Forskning
Udskriv Udskriv
Switch language
Region Hovedstaden - en del af Københavns Universitetshospital
Udgivet

Endocrine Late Effects in Survivors of Cancer in Adolescence and Young Adulthood: A Danish Population-Based Cohort Study

Publikation: Bidrag til tidsskriftTidsskriftartikelForskningpeer review

  1. Assessment of Suicidal Behaviors Among Individuals With Autism Spectrum Disorder in Denmark

    Publikation: Bidrag til tidsskriftTidsskriftartikelForskningpeer review

  2. Mortality Among Young Adults Born Preterm and Early Term in 4 Nordic Nations

    Publikation: Bidrag til tidsskriftTidsskriftartikelForskningpeer review

  3. Assessment of Outcomes Among Patients With Venous Thromboembolism With and Without Chronic Kidney Disease

    Publikation: Bidrag til tidsskriftTidsskriftartikelForskningpeer review

  1. Early indicators of primary brain tumours: a population-based study with 10 years’ follow-up

    Publikation: Bidrag til tidsskriftTidsskriftartikelForskningpeer review

  2. Gynaecological cancer leads to long-term sick leave and permanently reduced working ability years after diagnosis

    Publikation: Bidrag til tidsskriftTidsskriftartikelForskningpeer review

  3. Polygenic risk score-analysis of thromboembolism in patients with acute lymphoblastic leukemia

    Publikation: Bidrag til tidsskriftTidsskriftartikelForskningpeer review

Vis graf over relationer

Importance: As survival rates from cancer have improved dramatically over the last decades, there is a need to explore the long-term consequences. Adolescents and young adults with cancer are at risk for several therapy-related late effects; however, these have not been studied extensively.

Objective: To investigate the lifetime risks of endocrine late effects of cancer and cancer treatment in adolescent and young adult cancer survivors.

Design, Setting, and Participants: This Danish, nationwide, population-based cohort study was conducted from January 1, 1976, through December 31, 2009, and included follow-up from January 1, 1977, through December 31, 2010. A total of 32 548 one-year cancer survivors diagnosed at ages 15 to 39 years were identified using the Danish Cancer Registry and 188 728 cancer-free comparison participants matched by year of birth and sex were randomly chosen from the Danish Civil Registration system. Analyses were performed from July 3, 2015, to February 27, 2018.

Exposures: Individuals in the survivor cohort were diagnosed with a first primary cancer at ages 15 to 39 years and received treatment according to recommendations and guidelines at time of diagnosis.

Main Outcomes and Measures: By linkage to the National Patient Register, all hospital contacts for endocrine diseases were identified, and standardized hospitalization rate ratios (RRs) and absolute excess risks (AERs) were calculated.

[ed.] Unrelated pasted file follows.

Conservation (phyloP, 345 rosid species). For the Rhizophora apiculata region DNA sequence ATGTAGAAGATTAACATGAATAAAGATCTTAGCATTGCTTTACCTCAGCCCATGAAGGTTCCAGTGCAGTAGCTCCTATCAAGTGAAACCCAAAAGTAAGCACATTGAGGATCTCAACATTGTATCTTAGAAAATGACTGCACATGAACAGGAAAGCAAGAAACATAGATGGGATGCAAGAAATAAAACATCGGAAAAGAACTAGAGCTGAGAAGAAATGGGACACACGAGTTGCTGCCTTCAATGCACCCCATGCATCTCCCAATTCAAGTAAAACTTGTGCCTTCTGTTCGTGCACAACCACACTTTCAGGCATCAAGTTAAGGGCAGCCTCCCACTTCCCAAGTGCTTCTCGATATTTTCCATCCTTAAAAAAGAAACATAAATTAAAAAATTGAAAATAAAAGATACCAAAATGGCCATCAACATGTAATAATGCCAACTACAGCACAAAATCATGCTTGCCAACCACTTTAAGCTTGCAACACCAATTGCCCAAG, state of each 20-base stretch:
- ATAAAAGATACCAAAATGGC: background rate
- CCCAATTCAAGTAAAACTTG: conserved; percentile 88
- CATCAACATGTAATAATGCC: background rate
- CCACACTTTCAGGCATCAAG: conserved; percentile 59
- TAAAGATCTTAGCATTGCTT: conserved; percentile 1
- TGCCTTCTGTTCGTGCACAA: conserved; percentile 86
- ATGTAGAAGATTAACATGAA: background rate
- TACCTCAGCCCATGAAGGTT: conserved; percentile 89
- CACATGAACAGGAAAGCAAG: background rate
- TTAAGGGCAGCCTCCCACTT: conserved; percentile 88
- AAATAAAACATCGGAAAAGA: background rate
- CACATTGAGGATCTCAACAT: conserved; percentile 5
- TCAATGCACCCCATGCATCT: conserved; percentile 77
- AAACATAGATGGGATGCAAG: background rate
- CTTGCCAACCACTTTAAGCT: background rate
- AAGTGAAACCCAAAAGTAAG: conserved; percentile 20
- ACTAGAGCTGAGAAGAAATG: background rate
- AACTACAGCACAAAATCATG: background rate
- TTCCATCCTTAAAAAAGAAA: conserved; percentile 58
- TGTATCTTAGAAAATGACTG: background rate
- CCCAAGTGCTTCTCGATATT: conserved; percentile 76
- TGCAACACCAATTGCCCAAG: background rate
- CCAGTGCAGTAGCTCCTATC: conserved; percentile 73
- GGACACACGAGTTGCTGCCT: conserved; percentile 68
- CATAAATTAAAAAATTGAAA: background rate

Results: A total of 32 548 adolescent and young adult 1-year cancer survivors (14 021 [43.1%] male) in the Danish Patient Registry were followed up for 379 157 person-years (median [range]: 10 [0-34] years) and 188 728 cancer-free participants (82 669 [43.8%] male) for comparison were followed up for 2 958 994 person-years (median [range]: 15 [0-34] years). A total of 2129 survivors (6.5%) had at least 1 hospital contact for an endocrine disease, while 1232.0 (3.8%) were expected, yielding a statistically significant increased RR of 1.73 (95% CI, 1.65-1.81). The RRs were highest for testicular hypofunction (75.12; 95% CI, 45.99-122.70), ovarian hypofunction (14.65; 95% CI, 8.29-25.86), and pituitary hypofunction (11.14; 95% CI, 8.09-15.34). The leading reasons for hospital contacts were thyroid disease (38.0% of total AER), testicular dysfunction (17.1% of total AER), and diabetes (14.4% of total AER). Leukemia survivors were at a high risk for any endocrine disease (RR, 3.97; 95% CI, 3.10-5.09), while Hodgkin lymphoma survivors (RR, 3.06; 95% CI, 2.62-3.57) had the highest disease-specific excess risk for hypothyroidism (AER, 362 per 100 000 person-years; 95% CI, 280-443 per 100 000 person-years).

Conclusions and Relevance: The increased risk for endocrine diseases in adolescent and young adult cancer survivors indicates the need for counseling and follow-up, and could guide future preventive measures and surveillance strategies. Additional studies are required to determine exact associations between treatment regimens and endocrine diseases.

OriginalsprogEngelsk
TidsskriftJAMA network open
Vol/bind1
Udgave nummer2
Sider (fra-til)e180349
ISSN2574-3805
DOI
StatusUdgivet - 1 jun. 2018

ID: 56314097